How to Engage Employees in Your CSR Process
Engaging in a robust corporate social responsibility program has many benefits—it can improve your company’s reputation, allow tax write-offs, and even fulfill some federal regulatory requirements. That’s not all—CSR can also be a powerful tool to increase employee engagement, which many companies are in sore need of. Gallup reports that on average, only 33% of American employees are engaged in their work!
So how can you leverage CSR to increase employee engagement? Here are seven best practices.
1. Give them a voice.
The easiest step you can take to get employees engaged in your CSR efforts? Ask them what they care about! Employees that can give voice to what they are passionate are more engaged and even serve customers better, according to one study. In fact, employees tend to give to charities more themselves when they have a choice!
One word of caution, however—make sure that suggestions are implemented or at the very least responded to. When workers give input that is ignored, it can have a significant opposite effect, leading to cynical workers and further unengagement.
2. Pick a cause everyone can support.
Likely, not everyone at your company thinks the same way. You may have groups with different political perspectives, values, and priorities. While any cause you support has some potential for generating controversy, you can avoid any serious conflict by picking causes that are easy to communicate, compelling to most workers, and avoid the appearance of political bias. A good example of this is education, where supporting students and learning is generally supported by people from a broad variety of perspectives.
3. Give them time.
Many companies have found that giving employees a small amount of time to support a cause they care about can have an even greater impact on their engagement than financial contributions! In fact, over 60% of companies offer paid time off to employees to volunteer. This is a simple, cost-effective way to allow your employees to feel like they are making a difference—and encouraging them to become proud ambassadors for your brand.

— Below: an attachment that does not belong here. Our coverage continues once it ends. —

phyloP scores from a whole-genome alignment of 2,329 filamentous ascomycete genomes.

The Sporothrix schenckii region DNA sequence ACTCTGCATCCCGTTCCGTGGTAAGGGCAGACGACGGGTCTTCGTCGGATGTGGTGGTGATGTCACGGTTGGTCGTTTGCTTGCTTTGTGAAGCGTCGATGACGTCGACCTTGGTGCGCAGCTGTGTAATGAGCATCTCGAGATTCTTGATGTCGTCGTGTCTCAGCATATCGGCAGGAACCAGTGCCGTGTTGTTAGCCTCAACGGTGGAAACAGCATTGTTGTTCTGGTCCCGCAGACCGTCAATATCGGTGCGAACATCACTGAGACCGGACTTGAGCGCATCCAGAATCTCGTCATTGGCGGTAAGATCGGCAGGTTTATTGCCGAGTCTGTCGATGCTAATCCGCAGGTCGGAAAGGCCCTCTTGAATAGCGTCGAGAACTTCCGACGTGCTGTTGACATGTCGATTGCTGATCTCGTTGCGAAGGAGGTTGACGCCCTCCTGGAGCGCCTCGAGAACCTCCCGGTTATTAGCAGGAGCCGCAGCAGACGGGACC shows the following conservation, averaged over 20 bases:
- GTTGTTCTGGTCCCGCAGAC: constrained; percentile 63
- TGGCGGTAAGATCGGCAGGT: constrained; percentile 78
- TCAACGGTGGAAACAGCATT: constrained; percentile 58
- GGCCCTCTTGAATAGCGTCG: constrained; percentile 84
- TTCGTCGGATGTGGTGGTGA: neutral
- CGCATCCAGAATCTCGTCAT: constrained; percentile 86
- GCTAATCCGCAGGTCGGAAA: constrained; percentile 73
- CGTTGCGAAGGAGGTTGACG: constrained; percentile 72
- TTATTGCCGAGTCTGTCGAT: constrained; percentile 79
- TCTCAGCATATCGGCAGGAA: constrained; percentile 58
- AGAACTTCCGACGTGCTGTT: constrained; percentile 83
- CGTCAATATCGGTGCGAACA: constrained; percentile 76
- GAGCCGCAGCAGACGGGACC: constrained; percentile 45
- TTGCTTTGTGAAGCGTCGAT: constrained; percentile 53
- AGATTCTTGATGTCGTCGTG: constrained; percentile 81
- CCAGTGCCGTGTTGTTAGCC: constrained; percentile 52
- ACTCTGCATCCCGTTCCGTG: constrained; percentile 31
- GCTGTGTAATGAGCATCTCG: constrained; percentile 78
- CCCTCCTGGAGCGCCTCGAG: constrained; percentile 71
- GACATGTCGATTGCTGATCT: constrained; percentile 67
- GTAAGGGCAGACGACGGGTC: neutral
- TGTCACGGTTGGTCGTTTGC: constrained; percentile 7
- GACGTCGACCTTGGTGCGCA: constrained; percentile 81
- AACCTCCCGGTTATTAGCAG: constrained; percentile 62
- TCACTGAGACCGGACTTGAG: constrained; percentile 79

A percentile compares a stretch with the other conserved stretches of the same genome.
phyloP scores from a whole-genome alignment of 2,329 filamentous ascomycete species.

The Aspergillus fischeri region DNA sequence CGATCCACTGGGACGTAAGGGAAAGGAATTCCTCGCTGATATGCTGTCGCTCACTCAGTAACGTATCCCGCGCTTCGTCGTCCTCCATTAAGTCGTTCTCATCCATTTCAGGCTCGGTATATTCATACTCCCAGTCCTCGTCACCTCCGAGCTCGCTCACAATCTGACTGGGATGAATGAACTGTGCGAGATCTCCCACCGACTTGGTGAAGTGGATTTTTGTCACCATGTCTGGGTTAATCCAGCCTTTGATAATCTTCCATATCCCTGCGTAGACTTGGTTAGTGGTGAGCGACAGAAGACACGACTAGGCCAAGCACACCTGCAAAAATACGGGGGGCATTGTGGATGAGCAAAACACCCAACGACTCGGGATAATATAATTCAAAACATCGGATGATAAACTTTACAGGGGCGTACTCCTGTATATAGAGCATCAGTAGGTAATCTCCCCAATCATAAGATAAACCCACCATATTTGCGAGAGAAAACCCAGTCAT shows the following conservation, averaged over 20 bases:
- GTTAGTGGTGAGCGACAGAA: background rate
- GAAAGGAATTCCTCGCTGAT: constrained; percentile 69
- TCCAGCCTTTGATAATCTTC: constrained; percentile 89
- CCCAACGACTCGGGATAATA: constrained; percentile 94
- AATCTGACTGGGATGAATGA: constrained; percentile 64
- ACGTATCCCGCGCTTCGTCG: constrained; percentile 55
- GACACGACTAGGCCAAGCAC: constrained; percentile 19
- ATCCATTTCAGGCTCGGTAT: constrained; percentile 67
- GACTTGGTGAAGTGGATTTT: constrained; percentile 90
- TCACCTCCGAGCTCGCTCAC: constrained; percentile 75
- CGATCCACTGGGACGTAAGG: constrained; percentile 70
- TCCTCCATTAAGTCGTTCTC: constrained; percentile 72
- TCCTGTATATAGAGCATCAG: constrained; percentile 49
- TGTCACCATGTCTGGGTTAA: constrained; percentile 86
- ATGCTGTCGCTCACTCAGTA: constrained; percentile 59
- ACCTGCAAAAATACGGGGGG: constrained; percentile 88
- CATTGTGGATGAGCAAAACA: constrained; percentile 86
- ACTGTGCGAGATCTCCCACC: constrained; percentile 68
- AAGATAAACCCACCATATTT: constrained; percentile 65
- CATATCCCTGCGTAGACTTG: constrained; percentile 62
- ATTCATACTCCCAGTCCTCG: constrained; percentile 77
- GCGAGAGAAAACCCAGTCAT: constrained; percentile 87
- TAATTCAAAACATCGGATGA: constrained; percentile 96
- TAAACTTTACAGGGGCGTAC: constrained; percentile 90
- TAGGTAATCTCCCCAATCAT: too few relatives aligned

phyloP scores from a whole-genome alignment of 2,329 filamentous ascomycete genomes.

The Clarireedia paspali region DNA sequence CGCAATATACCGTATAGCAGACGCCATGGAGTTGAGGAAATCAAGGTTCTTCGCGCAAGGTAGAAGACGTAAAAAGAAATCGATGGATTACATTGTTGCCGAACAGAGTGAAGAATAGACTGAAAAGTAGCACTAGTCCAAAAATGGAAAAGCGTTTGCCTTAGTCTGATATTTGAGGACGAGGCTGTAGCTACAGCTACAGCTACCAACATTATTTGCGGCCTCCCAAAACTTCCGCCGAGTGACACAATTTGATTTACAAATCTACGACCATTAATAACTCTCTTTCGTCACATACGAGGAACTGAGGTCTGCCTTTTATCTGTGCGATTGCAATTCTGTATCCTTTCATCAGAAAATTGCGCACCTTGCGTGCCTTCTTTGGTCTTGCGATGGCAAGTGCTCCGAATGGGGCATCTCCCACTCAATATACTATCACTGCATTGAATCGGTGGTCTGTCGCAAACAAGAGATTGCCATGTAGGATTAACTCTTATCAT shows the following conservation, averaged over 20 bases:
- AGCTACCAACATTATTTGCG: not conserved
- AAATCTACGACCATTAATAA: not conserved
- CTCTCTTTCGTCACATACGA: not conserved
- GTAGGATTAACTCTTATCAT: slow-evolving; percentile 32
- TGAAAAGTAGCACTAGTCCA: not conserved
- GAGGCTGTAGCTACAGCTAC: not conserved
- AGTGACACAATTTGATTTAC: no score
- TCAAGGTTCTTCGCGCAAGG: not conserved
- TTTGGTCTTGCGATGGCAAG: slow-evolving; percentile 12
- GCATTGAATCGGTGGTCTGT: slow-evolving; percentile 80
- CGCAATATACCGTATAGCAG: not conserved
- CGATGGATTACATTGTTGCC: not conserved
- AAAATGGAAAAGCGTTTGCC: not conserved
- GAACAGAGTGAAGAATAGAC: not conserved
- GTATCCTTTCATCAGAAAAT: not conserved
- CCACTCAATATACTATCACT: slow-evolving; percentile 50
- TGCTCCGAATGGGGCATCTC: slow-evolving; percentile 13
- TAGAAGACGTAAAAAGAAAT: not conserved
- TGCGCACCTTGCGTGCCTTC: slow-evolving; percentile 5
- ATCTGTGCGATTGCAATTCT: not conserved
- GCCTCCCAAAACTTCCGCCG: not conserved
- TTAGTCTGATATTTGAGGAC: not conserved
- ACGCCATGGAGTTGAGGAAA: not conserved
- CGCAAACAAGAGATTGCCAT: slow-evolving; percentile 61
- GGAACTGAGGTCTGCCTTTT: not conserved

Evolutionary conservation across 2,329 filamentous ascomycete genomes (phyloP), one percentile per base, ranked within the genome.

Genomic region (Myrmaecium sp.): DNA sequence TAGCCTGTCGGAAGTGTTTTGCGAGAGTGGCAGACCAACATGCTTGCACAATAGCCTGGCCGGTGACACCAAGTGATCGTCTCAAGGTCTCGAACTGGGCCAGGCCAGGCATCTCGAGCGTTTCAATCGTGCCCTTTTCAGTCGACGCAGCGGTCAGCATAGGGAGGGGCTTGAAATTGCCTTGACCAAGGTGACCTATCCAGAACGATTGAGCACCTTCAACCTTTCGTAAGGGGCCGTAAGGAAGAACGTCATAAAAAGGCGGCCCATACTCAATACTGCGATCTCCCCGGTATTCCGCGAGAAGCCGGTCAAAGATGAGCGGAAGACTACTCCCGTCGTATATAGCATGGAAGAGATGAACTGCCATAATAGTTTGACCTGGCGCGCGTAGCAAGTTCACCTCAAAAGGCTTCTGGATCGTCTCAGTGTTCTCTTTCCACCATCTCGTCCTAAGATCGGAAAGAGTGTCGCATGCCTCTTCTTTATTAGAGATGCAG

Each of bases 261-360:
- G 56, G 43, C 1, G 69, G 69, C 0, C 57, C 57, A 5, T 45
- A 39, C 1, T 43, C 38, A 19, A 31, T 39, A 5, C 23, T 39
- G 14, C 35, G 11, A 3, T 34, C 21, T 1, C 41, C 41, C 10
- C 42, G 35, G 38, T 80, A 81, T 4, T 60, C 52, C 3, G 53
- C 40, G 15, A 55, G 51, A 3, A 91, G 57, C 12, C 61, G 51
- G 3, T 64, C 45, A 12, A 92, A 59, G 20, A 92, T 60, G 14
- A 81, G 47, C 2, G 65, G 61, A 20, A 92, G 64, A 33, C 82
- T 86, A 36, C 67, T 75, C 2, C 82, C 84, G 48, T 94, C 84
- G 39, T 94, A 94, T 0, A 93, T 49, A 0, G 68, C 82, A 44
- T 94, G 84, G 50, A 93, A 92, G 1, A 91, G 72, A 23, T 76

4. Connect the company’s efforts to a personal story.
One of the most meaningful ways to engage anyone in a cause is through telling a personal story. If your employees can connect your CSR efforts to a face, they are much more likely to be engaged and passionate about the work you are doing. Take this example from when General Mills took Cheerios gluten-free. Rather than simply looking at it as a clever marketing positioning move, the company was able to connect the effort to the deeply touching story of engineer Phil Zietlow and his daughter-in-law Joyce. Phil wanted Joyce, who has Celiac’s disease, to be able to enjoy the product he worked so hard to produce. By telling Phil’s story, General Mills was able to connect their efforts to a person and further engage both internal and external stakeholders.
5. Integrate your efforts into the culture.
How do you make CSR a part of how your company does things? This can be challenging, particularly if you are a more formal, hierarchical organization. However, there are several important ways to integrate these efforts into your company culture.
A recent report by Gallup found that over one-third of workers place high-value on the reputation of a brand or company when searching for a job. They want a good culture fit at a place where they can be proud of what a company stands for. By placing your CSR efforts front and center, including them in your onboarding process, and repeating them in your communication, you can demonstrate to current and prospective workers that they can be proud to work for your company.
6. Report back.
Just like with employee suggestions, responding is critical. Make sure you report back to employees about the CSR efforts of the company. Share stories of those you’ve impacted, invite an employee of the nonprofit to come share, or send out a short informal video of your CEO thanking everyone for making that contribution possible. Numbers are important—they illustrate scale and significance—but stories are what will connect most deeply with your employees and help them draw the line between their day-to-day efforts and the good your company is making possible.
7. Make sure leadership owns the cause.
All of these efforts can be easily undermined if workers don’t see buy-in from top management. If leaders do not care about your CSR efforts or give off the impression that their support is coerced, it sends a message to your employees that giving back is not valued. That kind of hypocritical perception can drive up cynicism and lead to increased disengagement—leaving your company even worse off than it was before.
Make sure to get buy-in from all your leadership. Having leadership volunteer, appear at events, and personally mention and thank employees for their engagement with your CSR efforts will go a long way to helping your team get on the same page.
Overall, engaging your employees in CSR efforts requires your company to go “all-in.” Making the internal communications about your work a central part of your strategy will avoid many common pitfalls and deliver benefits beyond the obvious few.